Friday, August 3, 2018

Do Not Be Afraid

After the sabbath, as the first day of the week was dawning, Mary Magdalene and the other Mary went to see the tomb. And suddenly there was a great earthquake; for an angel of the Lord, descending from heaven, came and rolled back the stone and sat on it. His appearance was like lightning, and his clothing white as snow. For fear of him the guards shook and became like dead men. But the angel said to the women, “Do not be afraid; I know that you are looking for Jesus who was crucified. He is not here; for he has been raised, as he said. Come, see the place where he lay. Then go quickly and tell his disciples, ‘He has been raised from the dead, and indeed he is going ahead of you to Galilee; there you will see him.’ This is my message for you.” So they left the tomb quickly with fear and great joy, and ran to tell his disciples. Suddenly Jesus met them and said, “Greetings!” And they came to him, took hold of his feet, and worshiped him. Then Jesus said to them, “Do not be afraid; go and tell my brothers to go to Galilee; there they will see me.” Matthew 28:1-10 
When I taught in a daycare of two and three years old, while in college, the kids had a few favorite books. One was titled, "Don't Be Sacred!" and it depicted scary scenes for children that, one by one, light was shed and fear was no more. They loved shouting, "don't be scared!", at the right moment in the book. They would laugh and jump around after each scary scene was undone. Unfortunately, life's scary scenes cannot as easily be un done as it was for those two and three year old children. They are all now in their forties and have surely been terrified and overwhelmed many times in their lives.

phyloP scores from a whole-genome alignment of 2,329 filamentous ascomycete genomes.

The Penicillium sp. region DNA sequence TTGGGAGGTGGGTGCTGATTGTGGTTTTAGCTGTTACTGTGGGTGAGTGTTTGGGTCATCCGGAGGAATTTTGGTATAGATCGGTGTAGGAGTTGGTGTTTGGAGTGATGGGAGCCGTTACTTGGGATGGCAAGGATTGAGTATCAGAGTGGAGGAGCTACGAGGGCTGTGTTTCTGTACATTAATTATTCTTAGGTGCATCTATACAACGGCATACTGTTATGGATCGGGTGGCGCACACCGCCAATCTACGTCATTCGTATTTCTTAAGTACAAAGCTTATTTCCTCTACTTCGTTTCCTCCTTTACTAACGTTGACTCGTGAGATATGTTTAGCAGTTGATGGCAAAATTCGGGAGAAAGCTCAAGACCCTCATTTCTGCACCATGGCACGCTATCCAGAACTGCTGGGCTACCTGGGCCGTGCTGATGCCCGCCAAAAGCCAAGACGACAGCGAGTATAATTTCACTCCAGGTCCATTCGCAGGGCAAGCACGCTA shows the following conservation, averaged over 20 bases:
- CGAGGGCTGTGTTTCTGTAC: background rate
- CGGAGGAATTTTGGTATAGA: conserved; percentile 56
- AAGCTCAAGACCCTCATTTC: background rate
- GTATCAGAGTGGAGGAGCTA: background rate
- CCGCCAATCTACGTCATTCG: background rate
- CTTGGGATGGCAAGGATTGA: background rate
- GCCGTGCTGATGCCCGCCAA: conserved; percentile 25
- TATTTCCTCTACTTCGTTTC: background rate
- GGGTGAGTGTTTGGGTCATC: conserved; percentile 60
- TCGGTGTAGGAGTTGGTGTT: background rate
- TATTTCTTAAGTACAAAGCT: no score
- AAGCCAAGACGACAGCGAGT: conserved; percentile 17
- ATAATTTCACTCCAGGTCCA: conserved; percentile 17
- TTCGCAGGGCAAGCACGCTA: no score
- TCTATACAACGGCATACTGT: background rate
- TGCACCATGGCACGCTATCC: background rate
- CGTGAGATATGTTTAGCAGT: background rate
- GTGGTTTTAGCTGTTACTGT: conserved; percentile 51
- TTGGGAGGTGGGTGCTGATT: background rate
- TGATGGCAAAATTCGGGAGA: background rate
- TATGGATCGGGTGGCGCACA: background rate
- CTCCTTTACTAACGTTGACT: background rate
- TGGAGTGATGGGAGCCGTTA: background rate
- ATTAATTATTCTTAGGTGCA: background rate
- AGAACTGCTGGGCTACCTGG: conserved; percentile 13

We find two women who loved Jesus very much in a very vulnerable and terrifying scene. They were coming out to inspect the tomb, says prayers and engage in their mourning practices. They had been through a great horror and were seeking to find meaning perhaps, and maybe find ways to move on. Instead, there is another earthquake, a strong angel moved the stone and guards passed out. The women, even though terrified hung in there. And they were the first to hear the incredibly good news and see the empty tomb. Jesus was not there, he was raised from the dead and they ran with joy to tell their story. I am sure they were trembling and mightily afraid, yet they were also willing to believe and share that experience with others. We too, will often be afraid and terrified, yet God promises new life, new beginnings, new hope, even at the mouth of the grave.
Today, I ask God to help me embrace the new life in the mist of fears, transitions and challenges. May we acknowledge our fears and terrors, knowing that God works miracles even in our darkest hours.

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